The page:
Now, let’s delve into a historical perspective on the situation. We firmly believe that history serves as a guide for the astute, allowing them to master past patterns. In doing so, they can avoid repeating the mistakes of their forefathers and, instead, leverage the knowledge gained from history to profit in the face of the next disaster. Moreover, examining history provides insights into how we navigate through similar situations in real-time, offering valuable lessons and strategies for the present and future

Fed Previous Interest Rate Stance Indicates Hot Air.

Recall just over a year ago when the Fed initiated the first rate hike in over a decade, asserting that they would continue raising rates several times in 2016. However, this promise materialized into nothing until recently. The Fed is now repeating a similar narrative. It’s essential to highlight that the Fed has only raised rates twice over the last ten years. Notably, the economy was much more robust in 2006 and 2007 than it is today.

Yellen stated, “All the (Federal Open Market Committee) participants recognize considerable uncertainty about how economic policies may change and what effect they may have on the economy.”

Considering the unchanged economic landscape since the last rate hike, the question arises: Is the economy stronger? The only perceivable strength lies in the illusion of economic recovery. A rising rate environment would be viewed positively if the economy genuinely improved. However, the reality is that this economic recovery is more illusion than substance, propped up by debt. Cutting the supply of hot money could lead to a market downturn. The real estate sector remains unstable, with many unable to afford homes. Raising rates in this scenario could spell disaster.

Our perspective is that the Fed raised rates to create flexibility while attempting to convey reluctance to embrace negative rates. Striking a delicate balance, the Fed aims to keep the US dollar attractive globally, crucial for generating unlimited money as the world’s reserve currency. Without this status, the US might have faced challenges similar to Greece’s.


Current Fed Interest Rate Stance: Exploiting Global Resources

The Federal Reserve’s ability to generate money out of thin air allows the US to maintain its top position by essentially robbing the world, often at the expense of other nations. However, this dominance is precarious, with China looming as a potential usurper. On a purchasing power parity basis, China has already surpassed the US as the world’s largest economy. The world might one day realize the vulnerabilities of this system, but we won’t delve into that issue for now.

Our belief is that the Fed might ultimately have no alternative but to embrace negative rates, unless they want to trigger a market crash. Throughout history, the Fed has been notorious for artificially creating boom and bust cycles since the US departed from the Gold standard. While there are signs of a bubble-like phase in the stock market, it’s crucial to note that the majority of the population has not reaped significant benefits from the ongoing rally. Historical patterns indicate that the Fed typically intervenes to deflate the bubble once the masses fully embrace the market, continuing their complex role in what can be perceived as robbing the world to sustain domestic stability.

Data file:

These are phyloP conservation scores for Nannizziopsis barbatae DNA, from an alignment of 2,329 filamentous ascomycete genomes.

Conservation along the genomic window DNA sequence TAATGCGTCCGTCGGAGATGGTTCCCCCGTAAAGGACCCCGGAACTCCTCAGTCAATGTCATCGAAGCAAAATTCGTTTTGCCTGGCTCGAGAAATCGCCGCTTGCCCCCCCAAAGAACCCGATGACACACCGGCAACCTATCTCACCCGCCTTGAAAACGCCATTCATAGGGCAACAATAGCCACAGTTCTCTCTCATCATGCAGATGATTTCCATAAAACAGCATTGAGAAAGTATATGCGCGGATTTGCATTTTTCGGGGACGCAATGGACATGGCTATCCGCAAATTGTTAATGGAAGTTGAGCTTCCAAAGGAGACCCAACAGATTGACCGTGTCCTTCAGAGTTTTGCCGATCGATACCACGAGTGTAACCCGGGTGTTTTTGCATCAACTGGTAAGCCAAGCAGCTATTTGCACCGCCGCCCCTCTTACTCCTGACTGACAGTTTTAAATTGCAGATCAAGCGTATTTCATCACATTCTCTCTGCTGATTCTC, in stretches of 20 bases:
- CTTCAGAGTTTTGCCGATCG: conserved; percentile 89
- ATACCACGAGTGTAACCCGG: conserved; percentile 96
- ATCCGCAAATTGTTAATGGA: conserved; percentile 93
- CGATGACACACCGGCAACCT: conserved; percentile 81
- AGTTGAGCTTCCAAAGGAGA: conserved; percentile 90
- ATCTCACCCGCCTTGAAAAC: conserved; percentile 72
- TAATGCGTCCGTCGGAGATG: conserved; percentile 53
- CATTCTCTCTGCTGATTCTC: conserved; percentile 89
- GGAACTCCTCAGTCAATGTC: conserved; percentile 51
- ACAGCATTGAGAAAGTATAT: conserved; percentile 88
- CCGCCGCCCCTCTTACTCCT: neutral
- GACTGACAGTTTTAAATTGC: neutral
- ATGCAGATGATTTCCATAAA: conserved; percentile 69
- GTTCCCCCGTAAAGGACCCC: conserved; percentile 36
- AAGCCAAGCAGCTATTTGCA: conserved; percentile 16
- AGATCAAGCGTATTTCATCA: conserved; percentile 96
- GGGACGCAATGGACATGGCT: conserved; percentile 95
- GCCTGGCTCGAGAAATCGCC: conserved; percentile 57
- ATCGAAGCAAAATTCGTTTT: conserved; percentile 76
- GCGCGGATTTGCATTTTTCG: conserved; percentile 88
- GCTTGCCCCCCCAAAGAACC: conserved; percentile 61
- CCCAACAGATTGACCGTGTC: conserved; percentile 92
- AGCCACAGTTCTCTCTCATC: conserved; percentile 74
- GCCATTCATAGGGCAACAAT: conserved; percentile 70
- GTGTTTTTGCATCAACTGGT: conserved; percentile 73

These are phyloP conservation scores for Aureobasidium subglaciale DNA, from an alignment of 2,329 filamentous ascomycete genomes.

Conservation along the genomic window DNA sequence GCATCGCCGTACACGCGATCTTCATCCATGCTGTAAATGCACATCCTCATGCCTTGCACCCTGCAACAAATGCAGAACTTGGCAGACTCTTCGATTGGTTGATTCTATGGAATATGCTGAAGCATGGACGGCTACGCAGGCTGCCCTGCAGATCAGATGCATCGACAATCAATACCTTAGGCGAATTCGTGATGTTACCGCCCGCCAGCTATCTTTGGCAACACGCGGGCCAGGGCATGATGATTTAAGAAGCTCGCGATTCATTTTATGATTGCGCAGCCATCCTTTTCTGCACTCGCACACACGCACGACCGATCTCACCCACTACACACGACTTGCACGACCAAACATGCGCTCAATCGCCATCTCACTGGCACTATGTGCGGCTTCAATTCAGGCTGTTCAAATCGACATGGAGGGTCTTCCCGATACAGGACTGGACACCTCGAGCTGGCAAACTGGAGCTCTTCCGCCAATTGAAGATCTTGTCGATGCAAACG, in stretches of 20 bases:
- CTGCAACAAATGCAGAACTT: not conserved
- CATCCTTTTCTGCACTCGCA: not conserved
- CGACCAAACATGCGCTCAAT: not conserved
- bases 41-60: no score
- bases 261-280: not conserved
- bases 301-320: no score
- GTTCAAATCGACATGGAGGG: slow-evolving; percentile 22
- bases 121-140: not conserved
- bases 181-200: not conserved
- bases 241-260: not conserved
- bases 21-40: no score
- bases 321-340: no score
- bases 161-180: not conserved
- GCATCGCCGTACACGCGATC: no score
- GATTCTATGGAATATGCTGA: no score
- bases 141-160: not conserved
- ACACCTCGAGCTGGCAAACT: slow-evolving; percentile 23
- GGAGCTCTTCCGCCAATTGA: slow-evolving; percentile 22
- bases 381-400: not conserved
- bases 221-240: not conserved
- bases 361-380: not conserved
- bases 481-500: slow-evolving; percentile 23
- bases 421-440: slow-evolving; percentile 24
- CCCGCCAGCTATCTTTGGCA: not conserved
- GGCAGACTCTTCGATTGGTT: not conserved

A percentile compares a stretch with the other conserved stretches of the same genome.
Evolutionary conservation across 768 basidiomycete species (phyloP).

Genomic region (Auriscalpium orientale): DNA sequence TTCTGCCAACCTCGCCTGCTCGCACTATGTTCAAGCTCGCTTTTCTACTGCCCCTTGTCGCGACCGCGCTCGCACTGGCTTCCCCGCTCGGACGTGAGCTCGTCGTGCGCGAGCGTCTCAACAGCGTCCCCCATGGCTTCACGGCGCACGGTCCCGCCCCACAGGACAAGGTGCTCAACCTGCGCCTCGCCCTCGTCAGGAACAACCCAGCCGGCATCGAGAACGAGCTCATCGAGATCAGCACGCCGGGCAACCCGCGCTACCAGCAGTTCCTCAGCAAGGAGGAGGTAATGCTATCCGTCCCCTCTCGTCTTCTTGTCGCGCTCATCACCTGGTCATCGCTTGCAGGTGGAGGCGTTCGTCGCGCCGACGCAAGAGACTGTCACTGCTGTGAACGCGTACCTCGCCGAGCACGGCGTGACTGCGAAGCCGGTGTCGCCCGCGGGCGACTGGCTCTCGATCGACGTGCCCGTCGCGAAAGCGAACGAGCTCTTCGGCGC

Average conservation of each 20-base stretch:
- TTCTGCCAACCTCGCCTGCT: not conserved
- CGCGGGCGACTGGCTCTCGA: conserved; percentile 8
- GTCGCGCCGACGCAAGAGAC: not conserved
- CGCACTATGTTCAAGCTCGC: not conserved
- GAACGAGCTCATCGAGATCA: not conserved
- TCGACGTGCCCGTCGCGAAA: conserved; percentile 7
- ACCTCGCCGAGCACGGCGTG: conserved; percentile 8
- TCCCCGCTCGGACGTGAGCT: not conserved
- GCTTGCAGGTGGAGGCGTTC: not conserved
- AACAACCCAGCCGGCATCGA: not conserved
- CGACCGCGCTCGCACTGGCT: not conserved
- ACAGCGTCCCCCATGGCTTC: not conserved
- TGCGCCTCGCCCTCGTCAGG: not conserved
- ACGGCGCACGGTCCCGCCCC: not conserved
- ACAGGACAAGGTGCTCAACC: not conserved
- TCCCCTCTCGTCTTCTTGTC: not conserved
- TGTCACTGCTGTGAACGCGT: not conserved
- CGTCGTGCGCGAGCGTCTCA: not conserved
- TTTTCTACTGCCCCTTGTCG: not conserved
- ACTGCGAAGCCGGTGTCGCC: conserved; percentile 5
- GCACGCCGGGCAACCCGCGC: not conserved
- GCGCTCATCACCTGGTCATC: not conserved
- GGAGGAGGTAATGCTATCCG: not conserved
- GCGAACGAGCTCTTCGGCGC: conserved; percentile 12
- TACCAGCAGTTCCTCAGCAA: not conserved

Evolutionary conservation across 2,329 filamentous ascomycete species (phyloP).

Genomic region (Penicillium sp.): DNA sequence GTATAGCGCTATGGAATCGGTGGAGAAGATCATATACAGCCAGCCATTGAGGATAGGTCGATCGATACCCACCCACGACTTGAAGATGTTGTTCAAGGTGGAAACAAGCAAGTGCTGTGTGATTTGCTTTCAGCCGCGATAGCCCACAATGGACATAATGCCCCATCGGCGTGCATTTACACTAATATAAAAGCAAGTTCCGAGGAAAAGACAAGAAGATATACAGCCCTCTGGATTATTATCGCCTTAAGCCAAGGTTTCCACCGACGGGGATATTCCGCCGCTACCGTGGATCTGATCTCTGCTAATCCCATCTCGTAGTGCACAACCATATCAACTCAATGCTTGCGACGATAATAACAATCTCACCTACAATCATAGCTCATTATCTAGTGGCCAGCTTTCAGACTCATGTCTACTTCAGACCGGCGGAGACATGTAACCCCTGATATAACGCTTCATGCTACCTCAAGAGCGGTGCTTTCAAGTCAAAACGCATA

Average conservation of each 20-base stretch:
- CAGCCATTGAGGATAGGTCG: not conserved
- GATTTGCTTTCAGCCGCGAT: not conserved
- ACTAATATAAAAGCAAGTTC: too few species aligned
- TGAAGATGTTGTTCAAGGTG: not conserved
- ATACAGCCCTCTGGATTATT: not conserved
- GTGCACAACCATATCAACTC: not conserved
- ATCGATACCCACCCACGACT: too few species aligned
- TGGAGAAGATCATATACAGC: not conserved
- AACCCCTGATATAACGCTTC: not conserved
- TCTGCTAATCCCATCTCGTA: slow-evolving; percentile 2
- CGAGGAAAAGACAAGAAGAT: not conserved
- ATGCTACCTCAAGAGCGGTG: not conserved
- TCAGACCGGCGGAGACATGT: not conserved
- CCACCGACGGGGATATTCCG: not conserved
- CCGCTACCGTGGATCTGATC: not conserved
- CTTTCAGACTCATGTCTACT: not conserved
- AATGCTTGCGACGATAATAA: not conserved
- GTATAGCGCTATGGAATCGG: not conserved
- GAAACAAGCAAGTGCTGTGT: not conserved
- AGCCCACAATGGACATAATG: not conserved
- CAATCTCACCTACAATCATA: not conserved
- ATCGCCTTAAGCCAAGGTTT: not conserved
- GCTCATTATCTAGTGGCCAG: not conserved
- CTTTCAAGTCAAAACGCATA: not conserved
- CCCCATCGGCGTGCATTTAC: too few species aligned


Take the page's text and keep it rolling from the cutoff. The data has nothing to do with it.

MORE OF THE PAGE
Markets only crash when the crowd is ecstatic.

Additionally, the masses are not euphoric; however, they are turning more bullish, which suggests, as we alluded to in this article Stock Market Bulls-Stock Market fools-Market Crash next or is this just an Illusion, that it would not surprise us if the markets experienced a decent correction next year.  In the interim, we think the Fed’s current move is just a trick to make it appear to the world that our economy is healthy. Now, the Fed can lower rates twice before they move to zero, but it will force the rest of the world to lower their rates even more, effectively still making the US dollar the most attractive currency.

The bond market, which many have given up for dead, is looking for an excuse to rally sharply. We will look at this in more detail in a follow-up article. However, if you look at the long-term chart below, it is easy to spot that bonds have not crashed. They were pushed to extreme levels as individuals embraced bonds for years despite the miserable returns they offered due to the safety factor.

The Public Remains Apprehensive

The general public has maintained a sceptical stance toward this bull market, anticipating its imminent collapse for the past nine years. Following Trump’s victory, funds shifted from bonds to the stock market, indicating a simple rotation of money between markets. Currently, bonds are experiencing extreme overselling while the markets are trading near highly overbought levels. As the markets begin to retreat, funds will likely flow back into bonds, resulting in lower rates. This juncture will reveal whether the bond rally is merely a temporary rebound or if the bull market is poised for another surge.

Fed will be forced to Join Negative Interest rate club as economic recovery is an illusion

This is a weekly chart containing five years’ worth of data (each bar represents one week’s worth of data); it is easy to spot that the Bond market is extremely oversold. Trump’s win has created a lot of enthusiasm, and many individuals sitting on the sidelines moved out of bonds and into the market.  As the current upward move has been mighty, bonds could likely experience an equally strong counter-move.

Sentiment Shifts on the Horizon